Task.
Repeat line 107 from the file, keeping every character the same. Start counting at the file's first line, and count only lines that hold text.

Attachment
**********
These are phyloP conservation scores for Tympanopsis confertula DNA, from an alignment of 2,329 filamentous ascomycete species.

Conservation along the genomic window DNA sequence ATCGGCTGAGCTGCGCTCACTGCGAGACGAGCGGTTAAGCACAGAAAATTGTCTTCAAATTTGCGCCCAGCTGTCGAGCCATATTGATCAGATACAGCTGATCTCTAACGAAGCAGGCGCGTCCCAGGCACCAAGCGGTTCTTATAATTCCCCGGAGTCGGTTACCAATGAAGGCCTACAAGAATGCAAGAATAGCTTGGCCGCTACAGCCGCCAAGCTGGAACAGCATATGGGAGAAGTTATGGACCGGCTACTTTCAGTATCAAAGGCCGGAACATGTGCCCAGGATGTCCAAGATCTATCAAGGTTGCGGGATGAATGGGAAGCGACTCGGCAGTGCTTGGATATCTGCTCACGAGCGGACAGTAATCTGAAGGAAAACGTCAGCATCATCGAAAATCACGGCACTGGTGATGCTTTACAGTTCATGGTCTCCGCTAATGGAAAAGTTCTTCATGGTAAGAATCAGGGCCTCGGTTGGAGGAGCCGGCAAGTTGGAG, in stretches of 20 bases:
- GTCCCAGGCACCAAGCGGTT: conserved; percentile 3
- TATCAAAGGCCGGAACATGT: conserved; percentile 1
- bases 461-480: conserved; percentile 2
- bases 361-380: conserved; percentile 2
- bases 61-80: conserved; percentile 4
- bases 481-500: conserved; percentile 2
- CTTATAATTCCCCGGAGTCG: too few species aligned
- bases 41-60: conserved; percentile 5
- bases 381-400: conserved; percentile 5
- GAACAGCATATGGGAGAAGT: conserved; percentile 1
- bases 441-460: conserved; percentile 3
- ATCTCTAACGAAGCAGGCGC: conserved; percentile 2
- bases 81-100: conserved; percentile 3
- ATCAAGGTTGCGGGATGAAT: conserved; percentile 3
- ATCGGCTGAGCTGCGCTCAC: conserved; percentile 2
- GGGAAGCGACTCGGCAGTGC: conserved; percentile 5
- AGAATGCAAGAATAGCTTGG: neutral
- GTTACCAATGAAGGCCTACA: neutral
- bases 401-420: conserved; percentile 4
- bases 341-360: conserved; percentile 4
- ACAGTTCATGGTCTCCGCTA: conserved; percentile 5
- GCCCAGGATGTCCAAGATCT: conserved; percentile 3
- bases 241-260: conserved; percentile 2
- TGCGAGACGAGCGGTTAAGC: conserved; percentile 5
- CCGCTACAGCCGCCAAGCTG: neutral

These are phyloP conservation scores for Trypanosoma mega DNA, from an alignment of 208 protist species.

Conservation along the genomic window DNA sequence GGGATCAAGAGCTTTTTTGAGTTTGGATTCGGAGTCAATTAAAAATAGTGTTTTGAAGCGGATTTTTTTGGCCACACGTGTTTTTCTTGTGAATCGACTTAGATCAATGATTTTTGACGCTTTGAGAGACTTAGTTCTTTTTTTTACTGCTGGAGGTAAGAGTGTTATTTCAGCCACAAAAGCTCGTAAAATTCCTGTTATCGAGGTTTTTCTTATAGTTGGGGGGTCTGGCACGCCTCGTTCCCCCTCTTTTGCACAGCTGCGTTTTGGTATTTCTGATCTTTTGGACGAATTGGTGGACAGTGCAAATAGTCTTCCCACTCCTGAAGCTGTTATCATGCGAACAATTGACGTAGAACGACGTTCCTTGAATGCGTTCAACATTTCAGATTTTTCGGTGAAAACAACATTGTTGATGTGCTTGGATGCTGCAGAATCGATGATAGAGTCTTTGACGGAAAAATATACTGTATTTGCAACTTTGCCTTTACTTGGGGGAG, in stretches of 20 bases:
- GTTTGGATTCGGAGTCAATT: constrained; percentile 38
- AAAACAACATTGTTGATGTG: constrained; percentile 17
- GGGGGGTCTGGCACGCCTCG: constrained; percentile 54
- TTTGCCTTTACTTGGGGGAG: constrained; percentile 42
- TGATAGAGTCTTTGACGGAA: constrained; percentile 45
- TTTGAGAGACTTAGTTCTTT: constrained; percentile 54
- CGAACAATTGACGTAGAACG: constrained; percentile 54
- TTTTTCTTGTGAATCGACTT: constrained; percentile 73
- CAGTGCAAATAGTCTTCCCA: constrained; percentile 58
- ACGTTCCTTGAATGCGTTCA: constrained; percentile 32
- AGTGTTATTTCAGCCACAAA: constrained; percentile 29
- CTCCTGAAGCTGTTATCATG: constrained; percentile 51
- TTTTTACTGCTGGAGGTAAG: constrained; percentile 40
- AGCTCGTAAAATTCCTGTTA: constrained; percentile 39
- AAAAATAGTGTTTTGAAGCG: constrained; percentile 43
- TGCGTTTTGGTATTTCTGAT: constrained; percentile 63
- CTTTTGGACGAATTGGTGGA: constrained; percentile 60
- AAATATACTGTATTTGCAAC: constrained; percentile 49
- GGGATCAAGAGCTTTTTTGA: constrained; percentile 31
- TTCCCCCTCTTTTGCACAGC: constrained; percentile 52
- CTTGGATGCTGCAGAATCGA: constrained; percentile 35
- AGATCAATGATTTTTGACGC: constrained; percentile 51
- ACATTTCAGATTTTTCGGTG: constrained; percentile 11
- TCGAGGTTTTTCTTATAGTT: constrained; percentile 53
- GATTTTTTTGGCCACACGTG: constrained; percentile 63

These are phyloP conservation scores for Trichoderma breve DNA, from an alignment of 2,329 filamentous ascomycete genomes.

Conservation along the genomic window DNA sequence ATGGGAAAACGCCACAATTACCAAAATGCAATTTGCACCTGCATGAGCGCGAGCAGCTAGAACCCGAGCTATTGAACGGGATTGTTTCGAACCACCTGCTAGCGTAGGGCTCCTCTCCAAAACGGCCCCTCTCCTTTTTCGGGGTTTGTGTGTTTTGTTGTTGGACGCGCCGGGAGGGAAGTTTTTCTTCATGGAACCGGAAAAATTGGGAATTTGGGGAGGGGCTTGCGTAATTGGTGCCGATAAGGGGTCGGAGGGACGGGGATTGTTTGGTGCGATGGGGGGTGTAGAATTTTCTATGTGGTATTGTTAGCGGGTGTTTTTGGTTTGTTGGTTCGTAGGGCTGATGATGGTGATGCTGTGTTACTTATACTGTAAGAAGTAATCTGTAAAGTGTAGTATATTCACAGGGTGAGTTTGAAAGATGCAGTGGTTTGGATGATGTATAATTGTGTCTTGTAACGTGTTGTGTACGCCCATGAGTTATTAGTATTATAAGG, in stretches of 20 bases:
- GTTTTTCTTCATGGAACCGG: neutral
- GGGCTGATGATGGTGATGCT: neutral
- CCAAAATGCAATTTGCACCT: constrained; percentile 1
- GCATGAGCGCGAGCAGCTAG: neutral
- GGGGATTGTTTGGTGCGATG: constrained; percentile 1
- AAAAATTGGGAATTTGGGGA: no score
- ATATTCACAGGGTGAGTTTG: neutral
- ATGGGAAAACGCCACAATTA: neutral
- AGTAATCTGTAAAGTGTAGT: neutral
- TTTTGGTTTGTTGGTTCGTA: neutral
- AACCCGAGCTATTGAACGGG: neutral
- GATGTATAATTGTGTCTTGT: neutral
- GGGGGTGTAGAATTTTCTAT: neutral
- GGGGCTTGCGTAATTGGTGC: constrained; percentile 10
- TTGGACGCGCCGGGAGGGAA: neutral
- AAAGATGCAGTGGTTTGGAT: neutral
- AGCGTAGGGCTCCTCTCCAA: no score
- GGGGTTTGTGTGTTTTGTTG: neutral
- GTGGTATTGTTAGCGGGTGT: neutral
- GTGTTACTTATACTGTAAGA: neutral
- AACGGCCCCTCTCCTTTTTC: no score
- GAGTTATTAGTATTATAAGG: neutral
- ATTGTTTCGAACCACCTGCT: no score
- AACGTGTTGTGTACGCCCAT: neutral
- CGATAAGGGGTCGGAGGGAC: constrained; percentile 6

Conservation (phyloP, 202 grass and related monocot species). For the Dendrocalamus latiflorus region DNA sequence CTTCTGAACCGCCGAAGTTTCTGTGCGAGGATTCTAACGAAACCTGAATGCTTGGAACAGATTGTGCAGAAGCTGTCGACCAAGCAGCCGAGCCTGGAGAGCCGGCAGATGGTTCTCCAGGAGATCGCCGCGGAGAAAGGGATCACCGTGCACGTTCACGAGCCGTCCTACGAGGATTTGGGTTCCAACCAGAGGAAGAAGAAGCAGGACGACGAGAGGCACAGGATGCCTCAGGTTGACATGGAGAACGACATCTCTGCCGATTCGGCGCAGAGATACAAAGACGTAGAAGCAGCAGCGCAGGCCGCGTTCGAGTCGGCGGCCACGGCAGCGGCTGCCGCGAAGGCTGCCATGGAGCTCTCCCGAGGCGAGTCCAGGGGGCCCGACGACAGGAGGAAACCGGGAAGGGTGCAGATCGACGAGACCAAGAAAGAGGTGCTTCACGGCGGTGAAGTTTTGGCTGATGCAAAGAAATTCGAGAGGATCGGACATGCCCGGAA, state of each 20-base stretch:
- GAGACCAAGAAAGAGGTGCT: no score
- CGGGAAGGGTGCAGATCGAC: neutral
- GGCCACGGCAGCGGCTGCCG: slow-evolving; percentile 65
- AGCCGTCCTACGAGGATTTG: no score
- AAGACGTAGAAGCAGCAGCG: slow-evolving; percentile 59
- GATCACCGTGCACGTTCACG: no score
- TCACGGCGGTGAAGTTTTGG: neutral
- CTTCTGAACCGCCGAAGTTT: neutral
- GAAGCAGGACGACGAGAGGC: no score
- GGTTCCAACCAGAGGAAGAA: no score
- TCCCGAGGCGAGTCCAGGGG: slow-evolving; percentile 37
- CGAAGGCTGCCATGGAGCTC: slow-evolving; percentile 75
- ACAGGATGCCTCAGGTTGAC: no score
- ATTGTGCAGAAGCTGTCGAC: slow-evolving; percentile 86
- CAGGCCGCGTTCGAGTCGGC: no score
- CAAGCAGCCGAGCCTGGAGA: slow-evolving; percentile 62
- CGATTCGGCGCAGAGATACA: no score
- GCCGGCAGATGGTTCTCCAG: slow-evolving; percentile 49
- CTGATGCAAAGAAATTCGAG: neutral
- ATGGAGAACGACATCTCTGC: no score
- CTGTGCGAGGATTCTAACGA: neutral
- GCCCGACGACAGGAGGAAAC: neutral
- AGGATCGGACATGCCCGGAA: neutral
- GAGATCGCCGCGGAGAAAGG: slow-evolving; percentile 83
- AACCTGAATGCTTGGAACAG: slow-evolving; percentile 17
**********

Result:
- AACCTGAATGCTTGGAACAG: slow-evolving; percentile 17